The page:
The SSL handshake takes place between the client and the proxy and therefore the proxy views the information in clear text (for example: by illegitimate use of Burp Suite (https://portswigger.net/burp/) or Fiddler (http://www.telerik.com/fiddler) for HTTP or by using AppSec Labs Advanced Packet Editor (https://appsec-labs.com/advanced-packet-editor/ – which is based on Packet Editor (http://www.packeteditor.com/)) or Java-based ProKSy (https://appsec-labs.com/proksy/) for normal TCP communication or by using AppSec Labs WCF Toolkit (https://appsec-labs.com/wcf-proxy/) for WCF based applications).
Limitations of SSL
There is, however, one very important thing that we need to understand.
Even though SSL identifies the server, it does not guarantee that the server is in fact the intended server (i.e. the server that was originally intended to be contacted).
Finally, SSL/Certificate Pinning
Since the default mechanism for certificate validation is to accept any valid and signed certificate, the goal of SSL/Certificate pinning is to only accept specific digital certificates (one or more) and therefore to overcome this limitation.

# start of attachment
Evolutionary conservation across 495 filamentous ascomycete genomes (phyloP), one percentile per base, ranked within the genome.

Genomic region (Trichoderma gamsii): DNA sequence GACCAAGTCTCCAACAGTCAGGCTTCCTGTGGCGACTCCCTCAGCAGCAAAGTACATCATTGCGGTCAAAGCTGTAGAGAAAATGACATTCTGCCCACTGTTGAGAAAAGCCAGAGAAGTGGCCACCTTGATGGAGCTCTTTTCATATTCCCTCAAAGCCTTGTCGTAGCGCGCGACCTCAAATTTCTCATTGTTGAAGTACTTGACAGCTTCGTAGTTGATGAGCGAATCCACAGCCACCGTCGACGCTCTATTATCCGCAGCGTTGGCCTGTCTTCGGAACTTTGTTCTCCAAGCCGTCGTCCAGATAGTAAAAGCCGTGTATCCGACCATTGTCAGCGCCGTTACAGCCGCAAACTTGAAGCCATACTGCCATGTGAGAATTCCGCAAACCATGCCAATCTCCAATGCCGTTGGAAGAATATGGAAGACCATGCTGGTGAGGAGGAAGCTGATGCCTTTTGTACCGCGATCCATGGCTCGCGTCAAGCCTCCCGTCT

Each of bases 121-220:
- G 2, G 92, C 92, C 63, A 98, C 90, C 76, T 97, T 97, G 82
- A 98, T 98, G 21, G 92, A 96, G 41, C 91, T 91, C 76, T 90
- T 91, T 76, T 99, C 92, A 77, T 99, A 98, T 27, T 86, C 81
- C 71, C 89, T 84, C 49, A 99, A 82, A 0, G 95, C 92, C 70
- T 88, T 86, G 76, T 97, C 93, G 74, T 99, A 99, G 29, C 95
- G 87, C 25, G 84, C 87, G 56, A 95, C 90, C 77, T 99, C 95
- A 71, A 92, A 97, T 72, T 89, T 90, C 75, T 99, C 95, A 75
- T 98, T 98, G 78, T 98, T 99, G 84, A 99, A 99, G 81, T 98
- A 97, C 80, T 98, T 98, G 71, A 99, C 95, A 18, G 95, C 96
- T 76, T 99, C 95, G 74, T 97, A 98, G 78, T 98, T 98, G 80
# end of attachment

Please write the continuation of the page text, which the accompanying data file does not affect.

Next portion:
The process of pinning a certificate (i.e. only accepting a single or some certificates) can be done as an extension of a certificate verification process (e.g. SSL certificate verification, code signing verification and general client/server identity verification) or even replace it.
Note that the SSL/certificate pinning is only an additional security step that should be combined with other security mechanisms such as obfuscation and anti-debugging.
Furthermore, we must make sure that the standard validation checks are performed:
- Path validation check – the path validation verifies that all the signatures on certificates in the chain are valid according to the required chain and order.
- Validity check – the validity check makes sure that the current time in which the validation takes place is between the notbefore and notafter of each certificate.
- Revocation status check – the revocation status check is to make sure that any of the certificates are not marked as revoked by a CA. (For more info: https://blogs.msdn.microsoft.com/ieinternals/2011/04/07/understanding-certificate-revocation-checks/)
In this procedure, the client (or in some cases, the server) will test certain components of the presented certificate against a white list to determine whether to allow it or deny.
The type of information that is tested dictates whether it’s a strong or weak pinning according to the ability of a malicious user to forge the same certificate.
The pinning itself can be on the actual certificate and/or the CA certificates.
To read the entire article, including code sample in Java (native and android), C# and Python, you are welcome to follow this link